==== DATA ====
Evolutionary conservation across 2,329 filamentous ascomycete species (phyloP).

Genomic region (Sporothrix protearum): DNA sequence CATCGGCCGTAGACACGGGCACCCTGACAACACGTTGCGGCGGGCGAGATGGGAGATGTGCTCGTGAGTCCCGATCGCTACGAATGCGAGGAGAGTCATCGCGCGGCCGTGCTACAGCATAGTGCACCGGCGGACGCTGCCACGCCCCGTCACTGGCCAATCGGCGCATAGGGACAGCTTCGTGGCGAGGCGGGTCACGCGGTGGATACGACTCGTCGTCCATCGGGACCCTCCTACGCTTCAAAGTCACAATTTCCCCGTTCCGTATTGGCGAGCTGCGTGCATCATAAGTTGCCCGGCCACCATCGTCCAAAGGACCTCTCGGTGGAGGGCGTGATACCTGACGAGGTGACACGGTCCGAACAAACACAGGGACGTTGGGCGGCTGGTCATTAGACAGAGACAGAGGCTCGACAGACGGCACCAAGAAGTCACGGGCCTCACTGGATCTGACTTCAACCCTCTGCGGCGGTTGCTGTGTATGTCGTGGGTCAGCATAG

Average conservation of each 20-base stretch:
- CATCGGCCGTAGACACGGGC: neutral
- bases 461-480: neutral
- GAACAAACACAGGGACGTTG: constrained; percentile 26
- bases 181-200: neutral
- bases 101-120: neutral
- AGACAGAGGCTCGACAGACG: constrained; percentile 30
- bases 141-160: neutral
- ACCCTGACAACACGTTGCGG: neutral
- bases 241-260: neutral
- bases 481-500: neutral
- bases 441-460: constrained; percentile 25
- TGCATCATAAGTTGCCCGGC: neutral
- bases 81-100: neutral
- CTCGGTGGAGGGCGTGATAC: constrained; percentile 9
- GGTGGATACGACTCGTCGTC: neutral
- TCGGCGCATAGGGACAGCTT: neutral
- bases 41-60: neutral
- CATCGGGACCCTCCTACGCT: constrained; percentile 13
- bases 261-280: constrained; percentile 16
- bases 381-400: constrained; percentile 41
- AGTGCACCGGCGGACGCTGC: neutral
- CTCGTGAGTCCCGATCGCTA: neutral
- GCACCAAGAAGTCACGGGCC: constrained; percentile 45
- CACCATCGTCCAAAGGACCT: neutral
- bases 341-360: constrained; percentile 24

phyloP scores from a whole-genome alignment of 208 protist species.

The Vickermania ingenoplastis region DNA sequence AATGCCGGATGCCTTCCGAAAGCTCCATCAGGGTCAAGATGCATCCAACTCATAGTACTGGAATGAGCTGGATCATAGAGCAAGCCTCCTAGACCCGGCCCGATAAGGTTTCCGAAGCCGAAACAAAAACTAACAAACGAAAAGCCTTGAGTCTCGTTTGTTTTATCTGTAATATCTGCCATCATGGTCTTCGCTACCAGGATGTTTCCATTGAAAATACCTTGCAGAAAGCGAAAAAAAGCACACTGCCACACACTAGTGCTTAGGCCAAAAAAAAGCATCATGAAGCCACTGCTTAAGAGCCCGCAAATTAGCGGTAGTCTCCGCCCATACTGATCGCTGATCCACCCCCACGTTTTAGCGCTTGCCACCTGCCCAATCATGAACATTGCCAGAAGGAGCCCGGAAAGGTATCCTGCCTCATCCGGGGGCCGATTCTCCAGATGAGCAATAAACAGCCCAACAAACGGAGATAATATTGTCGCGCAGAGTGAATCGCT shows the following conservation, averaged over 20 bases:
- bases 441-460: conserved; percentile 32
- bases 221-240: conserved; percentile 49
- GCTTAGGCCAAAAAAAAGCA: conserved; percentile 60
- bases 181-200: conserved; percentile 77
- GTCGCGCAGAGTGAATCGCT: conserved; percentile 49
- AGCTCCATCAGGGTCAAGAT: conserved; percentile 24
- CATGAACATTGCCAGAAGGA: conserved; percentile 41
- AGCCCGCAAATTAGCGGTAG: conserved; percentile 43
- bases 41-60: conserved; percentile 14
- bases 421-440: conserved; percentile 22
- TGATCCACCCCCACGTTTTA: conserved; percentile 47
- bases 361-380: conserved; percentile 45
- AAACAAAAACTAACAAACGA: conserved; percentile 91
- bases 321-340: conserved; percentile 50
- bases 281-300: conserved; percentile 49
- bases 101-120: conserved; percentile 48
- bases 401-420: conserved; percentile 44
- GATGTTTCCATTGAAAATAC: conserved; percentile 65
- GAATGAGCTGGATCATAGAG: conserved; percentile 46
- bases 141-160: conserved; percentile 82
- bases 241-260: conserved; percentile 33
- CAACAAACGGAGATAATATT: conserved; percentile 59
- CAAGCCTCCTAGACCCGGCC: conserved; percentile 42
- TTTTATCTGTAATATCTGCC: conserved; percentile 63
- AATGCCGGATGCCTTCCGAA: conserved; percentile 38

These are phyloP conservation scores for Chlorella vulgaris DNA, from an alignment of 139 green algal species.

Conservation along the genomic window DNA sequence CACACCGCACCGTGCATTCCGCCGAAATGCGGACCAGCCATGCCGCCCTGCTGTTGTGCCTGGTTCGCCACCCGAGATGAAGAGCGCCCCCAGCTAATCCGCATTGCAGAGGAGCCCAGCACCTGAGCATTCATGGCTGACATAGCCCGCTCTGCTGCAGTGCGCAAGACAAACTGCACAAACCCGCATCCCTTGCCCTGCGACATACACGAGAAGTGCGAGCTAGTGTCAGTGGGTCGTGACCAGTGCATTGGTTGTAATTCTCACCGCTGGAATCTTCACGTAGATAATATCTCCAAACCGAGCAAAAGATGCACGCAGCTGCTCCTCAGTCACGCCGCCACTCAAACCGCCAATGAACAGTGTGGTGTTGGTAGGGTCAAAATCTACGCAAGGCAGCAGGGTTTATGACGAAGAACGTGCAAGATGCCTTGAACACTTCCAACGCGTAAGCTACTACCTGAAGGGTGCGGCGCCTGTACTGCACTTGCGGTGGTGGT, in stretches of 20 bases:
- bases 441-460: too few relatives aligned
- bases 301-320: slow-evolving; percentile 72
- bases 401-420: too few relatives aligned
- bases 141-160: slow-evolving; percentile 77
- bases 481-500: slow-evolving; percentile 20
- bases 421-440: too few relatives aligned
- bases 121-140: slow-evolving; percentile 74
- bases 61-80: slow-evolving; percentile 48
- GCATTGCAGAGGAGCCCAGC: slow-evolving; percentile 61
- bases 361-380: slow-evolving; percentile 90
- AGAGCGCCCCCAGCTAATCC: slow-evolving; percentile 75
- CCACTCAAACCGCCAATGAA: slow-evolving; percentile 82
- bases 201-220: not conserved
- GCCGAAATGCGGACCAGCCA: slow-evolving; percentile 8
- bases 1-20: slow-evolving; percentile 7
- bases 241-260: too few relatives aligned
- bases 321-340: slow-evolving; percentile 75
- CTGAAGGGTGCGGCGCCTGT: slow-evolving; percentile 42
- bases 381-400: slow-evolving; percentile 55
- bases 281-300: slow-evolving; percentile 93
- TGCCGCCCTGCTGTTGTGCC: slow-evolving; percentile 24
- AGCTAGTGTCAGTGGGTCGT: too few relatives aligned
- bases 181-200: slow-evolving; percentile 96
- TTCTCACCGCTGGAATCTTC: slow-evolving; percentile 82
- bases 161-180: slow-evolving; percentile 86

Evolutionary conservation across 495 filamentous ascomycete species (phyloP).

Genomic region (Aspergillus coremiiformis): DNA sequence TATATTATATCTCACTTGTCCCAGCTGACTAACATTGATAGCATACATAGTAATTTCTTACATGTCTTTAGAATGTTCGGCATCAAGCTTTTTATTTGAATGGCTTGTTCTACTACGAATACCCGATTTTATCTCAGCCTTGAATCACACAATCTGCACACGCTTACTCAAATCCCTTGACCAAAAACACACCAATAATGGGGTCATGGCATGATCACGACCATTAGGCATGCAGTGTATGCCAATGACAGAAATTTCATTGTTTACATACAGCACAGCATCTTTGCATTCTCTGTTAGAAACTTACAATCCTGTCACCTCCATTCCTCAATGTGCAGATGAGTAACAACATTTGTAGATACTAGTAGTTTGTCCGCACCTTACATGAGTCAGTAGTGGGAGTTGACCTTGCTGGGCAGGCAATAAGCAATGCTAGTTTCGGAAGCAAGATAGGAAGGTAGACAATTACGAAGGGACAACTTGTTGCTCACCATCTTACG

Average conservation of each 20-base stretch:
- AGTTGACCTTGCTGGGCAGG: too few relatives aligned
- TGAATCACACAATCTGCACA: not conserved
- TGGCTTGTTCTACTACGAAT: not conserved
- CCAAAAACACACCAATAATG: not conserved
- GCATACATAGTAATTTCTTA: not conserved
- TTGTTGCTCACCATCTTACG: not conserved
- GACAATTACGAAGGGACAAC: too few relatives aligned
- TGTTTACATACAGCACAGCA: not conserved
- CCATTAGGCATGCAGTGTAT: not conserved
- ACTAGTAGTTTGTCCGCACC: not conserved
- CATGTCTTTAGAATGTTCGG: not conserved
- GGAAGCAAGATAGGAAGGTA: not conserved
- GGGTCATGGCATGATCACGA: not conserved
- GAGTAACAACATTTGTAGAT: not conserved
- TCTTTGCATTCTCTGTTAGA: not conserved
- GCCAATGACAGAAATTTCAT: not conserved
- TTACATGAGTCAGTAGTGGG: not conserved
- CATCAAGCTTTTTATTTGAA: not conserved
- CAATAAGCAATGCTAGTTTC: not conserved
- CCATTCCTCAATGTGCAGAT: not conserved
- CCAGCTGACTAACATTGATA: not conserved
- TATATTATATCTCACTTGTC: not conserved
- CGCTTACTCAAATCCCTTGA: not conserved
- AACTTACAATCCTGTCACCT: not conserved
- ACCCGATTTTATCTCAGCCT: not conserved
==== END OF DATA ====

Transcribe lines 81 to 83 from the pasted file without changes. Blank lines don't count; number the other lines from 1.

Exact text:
- TTCTCACCGCTGGAATCTTC: slow-evolving; percentile 82
- bases 161-180: slow-evolving; percentile 86

Evolutionary conservation across 495 filamentous ascomycete species (phyloP).